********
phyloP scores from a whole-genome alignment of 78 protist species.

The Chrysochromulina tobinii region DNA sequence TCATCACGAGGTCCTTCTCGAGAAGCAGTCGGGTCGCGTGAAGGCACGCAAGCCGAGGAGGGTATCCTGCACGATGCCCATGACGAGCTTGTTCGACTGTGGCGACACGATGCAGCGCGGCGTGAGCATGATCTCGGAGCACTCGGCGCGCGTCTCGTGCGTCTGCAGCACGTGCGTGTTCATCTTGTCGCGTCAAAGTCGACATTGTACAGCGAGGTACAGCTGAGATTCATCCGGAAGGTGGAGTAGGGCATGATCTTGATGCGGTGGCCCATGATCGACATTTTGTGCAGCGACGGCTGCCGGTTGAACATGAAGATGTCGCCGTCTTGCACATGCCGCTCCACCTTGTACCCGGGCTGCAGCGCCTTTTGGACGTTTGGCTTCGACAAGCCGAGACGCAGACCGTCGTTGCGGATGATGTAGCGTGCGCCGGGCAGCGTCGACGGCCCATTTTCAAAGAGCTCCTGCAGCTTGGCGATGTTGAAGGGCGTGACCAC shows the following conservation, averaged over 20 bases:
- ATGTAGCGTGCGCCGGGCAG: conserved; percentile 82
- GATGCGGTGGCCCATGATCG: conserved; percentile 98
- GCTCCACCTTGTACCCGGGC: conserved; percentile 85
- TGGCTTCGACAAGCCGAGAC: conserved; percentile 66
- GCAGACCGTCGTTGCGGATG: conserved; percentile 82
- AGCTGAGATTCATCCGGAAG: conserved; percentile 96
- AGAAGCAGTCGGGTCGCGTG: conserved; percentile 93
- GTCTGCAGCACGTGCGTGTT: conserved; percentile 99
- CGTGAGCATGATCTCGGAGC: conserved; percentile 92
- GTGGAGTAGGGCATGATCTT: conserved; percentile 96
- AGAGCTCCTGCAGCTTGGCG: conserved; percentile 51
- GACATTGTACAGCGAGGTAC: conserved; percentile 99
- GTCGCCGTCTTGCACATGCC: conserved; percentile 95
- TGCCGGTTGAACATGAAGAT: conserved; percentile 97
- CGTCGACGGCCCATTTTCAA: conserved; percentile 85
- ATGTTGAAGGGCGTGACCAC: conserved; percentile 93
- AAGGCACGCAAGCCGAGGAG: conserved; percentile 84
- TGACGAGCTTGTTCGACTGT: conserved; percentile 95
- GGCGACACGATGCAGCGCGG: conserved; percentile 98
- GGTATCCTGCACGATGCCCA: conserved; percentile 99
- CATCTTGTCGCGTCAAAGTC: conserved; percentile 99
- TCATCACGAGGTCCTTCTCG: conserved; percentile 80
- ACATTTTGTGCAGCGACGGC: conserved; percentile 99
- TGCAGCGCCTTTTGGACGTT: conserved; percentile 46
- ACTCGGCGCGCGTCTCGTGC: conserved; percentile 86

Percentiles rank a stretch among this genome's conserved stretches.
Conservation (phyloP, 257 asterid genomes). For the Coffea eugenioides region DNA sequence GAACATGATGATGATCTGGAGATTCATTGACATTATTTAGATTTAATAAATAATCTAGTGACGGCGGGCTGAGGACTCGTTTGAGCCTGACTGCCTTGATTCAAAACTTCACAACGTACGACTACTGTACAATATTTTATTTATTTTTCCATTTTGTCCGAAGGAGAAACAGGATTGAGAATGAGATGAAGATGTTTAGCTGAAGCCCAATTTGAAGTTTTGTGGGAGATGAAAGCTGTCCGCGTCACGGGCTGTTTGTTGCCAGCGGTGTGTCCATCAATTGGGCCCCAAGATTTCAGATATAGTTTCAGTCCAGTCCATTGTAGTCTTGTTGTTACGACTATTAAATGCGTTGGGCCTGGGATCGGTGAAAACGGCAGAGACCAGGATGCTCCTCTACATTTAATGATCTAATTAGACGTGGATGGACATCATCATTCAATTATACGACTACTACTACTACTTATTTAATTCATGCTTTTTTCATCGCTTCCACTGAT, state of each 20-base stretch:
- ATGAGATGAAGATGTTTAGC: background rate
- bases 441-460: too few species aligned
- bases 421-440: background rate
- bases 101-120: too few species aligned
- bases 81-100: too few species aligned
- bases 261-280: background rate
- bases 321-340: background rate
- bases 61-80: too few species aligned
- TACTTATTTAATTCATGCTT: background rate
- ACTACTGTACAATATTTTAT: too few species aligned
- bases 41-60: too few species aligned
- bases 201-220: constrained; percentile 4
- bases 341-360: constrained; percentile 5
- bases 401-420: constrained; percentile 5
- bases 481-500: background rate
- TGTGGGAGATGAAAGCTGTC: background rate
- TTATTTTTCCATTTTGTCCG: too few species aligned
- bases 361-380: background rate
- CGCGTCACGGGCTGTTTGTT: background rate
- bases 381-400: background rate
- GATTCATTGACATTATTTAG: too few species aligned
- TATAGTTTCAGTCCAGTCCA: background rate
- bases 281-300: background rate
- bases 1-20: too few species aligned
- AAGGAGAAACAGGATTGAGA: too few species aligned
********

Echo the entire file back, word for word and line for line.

phyloP scores from a whole-genome alignment of 78 protist species.

The Chrysochromulina tobinii region DNA sequence TCATCACGAGGTCCTTCTCGAGAAGCAGTCGGGTCGCGTGAAGGCACGCAAGCCGAGGAGGGTATCCTGCACGATGCCCATGACGAGCTTGTTCGACTGTGGCGACACGATGCAGCGCGGCGTGAGCATGATCTCGGAGCACTCGGCGCGCGTCTCGTGCGTCTGCAGCACGTGCGTGTTCATCTTGTCGCGTCAAAGTCGACATTGTACAGCGAGGTACAGCTGAGATTCATCCGGAAGGTGGAGTAGGGCATGATCTTGATGCGGTGGCCCATGATCGACATTTTGTGCAGCGACGGCTGCCGGTTGAACATGAAGATGTCGCCGTCTTGCACATGCCGCTCCACCTTGTACCCGGGCTGCAGCGCCTTTTGGACGTTTGGCTTCGACAAGCCGAGACGCAGACCGTCGTTGCGGATGATGTAGCGTGCGCCGGGCAGCGTCGACGGCCCATTTTCAAAGAGCTCCTGCAGCTTGGCGATGTTGAAGGGCGTGACCAC shows the following conservation, averaged over 20 bases:
- ATGTAGCGTGCGCCGGGCAG: conserved; percentile 82
- GATGCGGTGGCCCATGATCG: conserved; percentile 98
- GCTCCACCTTGTACCCGGGC: conserved; percentile 85
- TGGCTTCGACAAGCCGAGAC: conserved; percentile 66
- GCAGACCGTCGTTGCGGATG: conserved; percentile 82
- AGCTGAGATTCATCCGGAAG: conserved; percentile 96
- AGAAGCAGTCGGGTCGCGTG: conserved; percentile 93
- GTCTGCAGCACGTGCGTGTT: conserved; percentile 99
- CGTGAGCATGATCTCGGAGC: conserved; percentile 92
- GTGGAGTAGGGCATGATCTT: conserved; percentile 96
- AGAGCTCCTGCAGCTTGGCG: conserved; percentile 51
- GACATTGTACAGCGAGGTAC: conserved; percentile 99
- GTCGCCGTCTTGCACATGCC: conserved; percentile 95
- TGCCGGTTGAACATGAAGAT: conserved; percentile 97
- CGTCGACGGCCCATTTTCAA: conserved; percentile 85
- ATGTTGAAGGGCGTGACCAC: conserved; percentile 93
- AAGGCACGCAAGCCGAGGAG: conserved; percentile 84
- TGACGAGCTTGTTCGACTGT: conserved; percentile 95
- GGCGACACGATGCAGCGCGG: conserved; percentile 98
- GGTATCCTGCACGATGCCCA: conserved; percentile 99
- CATCTTGTCGCGTCAAAGTC: conserved; percentile 99
- TCATCACGAGGTCCTTCTCG: conserved; percentile 80
- ACATTTTGTGCAGCGACGGC: conserved; percentile 99
- TGCAGCGCCTTTTGGACGTT: conserved; percentile 46
- ACTCGGCGCGCGTCTCGTGC: conserved; percentile 86

Percentiles rank a stretch among this genome's conserved stretches.
Conservation (phyloP, 257 asterid genomes). For the Coffea eugenioides region DNA sequence GAACATGATGATGATCTGGAGATTCATTGACATTATTTAGATTTAATAAATAATCTAGTGACGGCGGGCTGAGGACTCGTTTGAGCCTGACTGCCTTGATTCAAAACTTCACAACGTACGACTACTGTACAATATTTTATTTATTTTTCCATTTTGTCCGAAGGAGAAACAGGATTGAGAATGAGATGAAGATGTTTAGCTGAAGCCCAATTTGAAGTTTTGTGGGAGATGAAAGCTGTCCGCGTCACGGGCTGTTTGTTGCCAGCGGTGTGTCCATCAATTGGGCCCCAAGATTTCAGATATAGTTTCAGTCCAGTCCATTGTAGTCTTGTTGTTACGACTATTAAATGCGTTGGGCCTGGGATCGGTGAAAACGGCAGAGACCAGGATGCTCCTCTACATTTAATGATCTAATTAGACGTGGATGGACATCATCATTCAATTATACGACTACTACTACTACTTATTTAATTCATGCTTTTTTCATCGCTTCCACTGAT, state of each 20-base stretch:
- ATGAGATGAAGATGTTTAGC: background rate
- bases 441-460: too few species aligned
- bases 421-440: background rate
- bases 101-120: too few species aligned
- bases 81-100: too few species aligned
- bases 261-280: background rate
- bases 321-340: background rate
- bases 61-80: too few species aligned
- TACTTATTTAATTCATGCTT: background rate
- ACTACTGTACAATATTTTAT: too few species aligned
- bases 41-60: too few species aligned
- bases 201-220: constrained; percentile 4
- bases 341-360: constrained; percentile 5
- bases 401-420: constrained; percentile 5
- bases 481-500: background rate
- TGTGGGAGATGAAAGCTGTC: background rate
- TTATTTTTCCATTTTGTCCG: too few species aligned
- bases 361-380: background rate
- CGCGTCACGGGCTGTTTGTT: background rate
- bases 381-400: background rate
- GATTCATTGACATTATTTAG: too few species aligned
- TATAGTTTCAGTCCAGTCCA: background rate
- bases 281-300: background rate
- bases 1-20: too few species aligned
- AAGGAGAAACAGGATTGAGA: too few species aligned